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pone-0006035-g004: Effects of elevated CO2 on leaf chloroplast ultrastructure during different generations.Plants were grown in elevated CO2 in generations 1 (A), 8 (B), and 15 (C), and under ambient CO2 in generations 1 (D), 8 (E), and 15 (F). Note that more and larger starch grains were observed in chloroplasts of elevated-CO2 grown leaves than in chloroplasts of ambient-CO2 grown leaves in any of the three generations. However, there was no significant difference in the number and size of starch grains in either treatment among the three generations. Scale bar = 1 µm.

Mentions: Relative to ambient CO2, elevated CO2 concentrations on average significantly increased the number of starch grains per chloroplast profile and area per starch grain by 42.4% and 51.9%, respectively, in leaves of plants grown in generations 1, 8, and 15 and in reciprocal sowing experiments (Table 3 and Figure 4). However, each of the traits did not change significantly among these generations when exposed to either ambient CO2 or elevated CO2 (Table 3 and Figure 4). For example, the number of starch grains per chloroplast profile averaged around 1.95 at ambient CO2 concentrations, ranging from 1.87 to 2.05, and around 2.77 with elevated CO2, ranging from 2.68 to 2.87. The change in area per starch grain also followed a similar pattern.


No detectable maternal effects of elevated CO(2) on Arabidopsis thaliana over 15 generations.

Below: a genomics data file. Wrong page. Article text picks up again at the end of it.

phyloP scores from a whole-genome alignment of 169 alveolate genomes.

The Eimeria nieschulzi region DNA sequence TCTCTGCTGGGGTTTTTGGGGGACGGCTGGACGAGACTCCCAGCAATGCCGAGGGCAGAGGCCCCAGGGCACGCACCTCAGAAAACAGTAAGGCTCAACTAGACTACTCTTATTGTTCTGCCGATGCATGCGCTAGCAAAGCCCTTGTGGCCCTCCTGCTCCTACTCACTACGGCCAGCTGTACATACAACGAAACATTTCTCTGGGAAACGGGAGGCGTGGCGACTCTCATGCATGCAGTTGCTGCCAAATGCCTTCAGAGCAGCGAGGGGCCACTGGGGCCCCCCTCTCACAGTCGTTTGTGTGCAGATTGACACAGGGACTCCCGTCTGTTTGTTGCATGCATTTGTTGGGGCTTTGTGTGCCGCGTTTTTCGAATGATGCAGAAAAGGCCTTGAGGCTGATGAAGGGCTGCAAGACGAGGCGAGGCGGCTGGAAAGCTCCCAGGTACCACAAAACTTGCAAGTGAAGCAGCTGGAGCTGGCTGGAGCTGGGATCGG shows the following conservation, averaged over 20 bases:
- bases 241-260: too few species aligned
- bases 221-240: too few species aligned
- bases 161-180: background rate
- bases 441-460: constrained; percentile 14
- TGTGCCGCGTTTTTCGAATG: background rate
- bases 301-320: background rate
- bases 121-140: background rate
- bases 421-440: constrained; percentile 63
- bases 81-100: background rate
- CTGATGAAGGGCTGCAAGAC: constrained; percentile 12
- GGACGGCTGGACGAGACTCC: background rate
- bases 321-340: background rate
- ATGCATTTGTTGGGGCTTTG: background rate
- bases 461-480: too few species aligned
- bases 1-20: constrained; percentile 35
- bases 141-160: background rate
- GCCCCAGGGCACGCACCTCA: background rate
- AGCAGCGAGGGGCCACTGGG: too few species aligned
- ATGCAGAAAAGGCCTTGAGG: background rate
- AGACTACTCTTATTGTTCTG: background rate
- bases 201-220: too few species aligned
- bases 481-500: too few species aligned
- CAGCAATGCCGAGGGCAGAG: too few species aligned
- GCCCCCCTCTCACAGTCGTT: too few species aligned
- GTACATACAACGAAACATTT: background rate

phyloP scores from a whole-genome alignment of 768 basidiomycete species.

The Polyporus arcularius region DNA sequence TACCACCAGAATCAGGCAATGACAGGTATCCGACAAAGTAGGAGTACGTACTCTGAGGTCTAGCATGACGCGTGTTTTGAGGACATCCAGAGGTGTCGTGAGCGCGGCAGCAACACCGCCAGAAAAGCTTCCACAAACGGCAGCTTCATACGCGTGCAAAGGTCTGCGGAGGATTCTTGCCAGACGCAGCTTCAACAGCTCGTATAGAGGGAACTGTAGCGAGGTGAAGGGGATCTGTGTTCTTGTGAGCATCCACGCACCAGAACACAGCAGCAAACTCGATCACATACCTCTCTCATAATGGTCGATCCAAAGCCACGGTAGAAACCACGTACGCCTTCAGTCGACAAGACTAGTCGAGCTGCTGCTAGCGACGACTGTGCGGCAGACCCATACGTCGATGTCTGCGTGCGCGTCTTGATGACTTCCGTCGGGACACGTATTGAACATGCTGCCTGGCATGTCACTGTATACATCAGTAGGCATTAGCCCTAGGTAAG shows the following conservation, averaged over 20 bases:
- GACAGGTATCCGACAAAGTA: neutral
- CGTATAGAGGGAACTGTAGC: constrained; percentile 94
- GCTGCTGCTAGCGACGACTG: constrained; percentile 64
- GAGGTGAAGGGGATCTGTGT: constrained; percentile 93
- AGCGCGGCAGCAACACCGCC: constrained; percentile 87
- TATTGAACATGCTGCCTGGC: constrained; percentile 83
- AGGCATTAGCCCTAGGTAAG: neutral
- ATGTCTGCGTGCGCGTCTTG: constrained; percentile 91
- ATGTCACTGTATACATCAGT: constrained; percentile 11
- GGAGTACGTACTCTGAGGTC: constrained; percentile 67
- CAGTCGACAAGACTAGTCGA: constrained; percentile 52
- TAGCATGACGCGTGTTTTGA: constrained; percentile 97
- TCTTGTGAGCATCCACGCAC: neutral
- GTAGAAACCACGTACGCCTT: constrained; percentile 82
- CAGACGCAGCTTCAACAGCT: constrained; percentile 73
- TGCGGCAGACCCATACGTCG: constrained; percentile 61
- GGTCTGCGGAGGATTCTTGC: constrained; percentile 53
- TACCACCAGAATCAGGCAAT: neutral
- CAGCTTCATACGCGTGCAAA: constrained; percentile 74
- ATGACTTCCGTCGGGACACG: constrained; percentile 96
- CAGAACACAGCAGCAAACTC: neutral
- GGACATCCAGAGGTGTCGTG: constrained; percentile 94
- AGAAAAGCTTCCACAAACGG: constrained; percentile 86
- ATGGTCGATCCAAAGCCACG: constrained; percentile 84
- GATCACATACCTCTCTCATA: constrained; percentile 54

Teng N, Jin B, Wang Q, Hao H, Ceulemans R, Kuang T, Lin J - PLoS ONE (2009)

Effects of elevated CO2 on leaf chloroplast ultrastructure during different generations.Plants were grown in elevated CO2 in generations 1 (A), 8 (B), and 15 (C), and under ambient CO2 in generations 1 (D), 8 (E), and 15 (F). Note that more and larger starch grains were observed in chloroplasts of elevated-CO2 grown leaves than in chloroplasts of ambient-CO2 grown leaves in any of the three generations. However, there was no significant difference in the number and size of starch grains in either treatment among the three generations. Scale bar = 1 µm.
© Copyright Policy
Related In: Results  -  Collection

Show All Figures
getmorefigures.php?uid=PMC2698214&req=5

pone-0006035-g004: Effects of elevated CO2 on leaf chloroplast ultrastructure during different generations.Plants were grown in elevated CO2 in generations 1 (A), 8 (B), and 15 (C), and under ambient CO2 in generations 1 (D), 8 (E), and 15 (F). Note that more and larger starch grains were observed in chloroplasts of elevated-CO2 grown leaves than in chloroplasts of ambient-CO2 grown leaves in any of the three generations. However, there was no significant difference in the number and size of starch grains in either treatment among the three generations. Scale bar = 1 µm.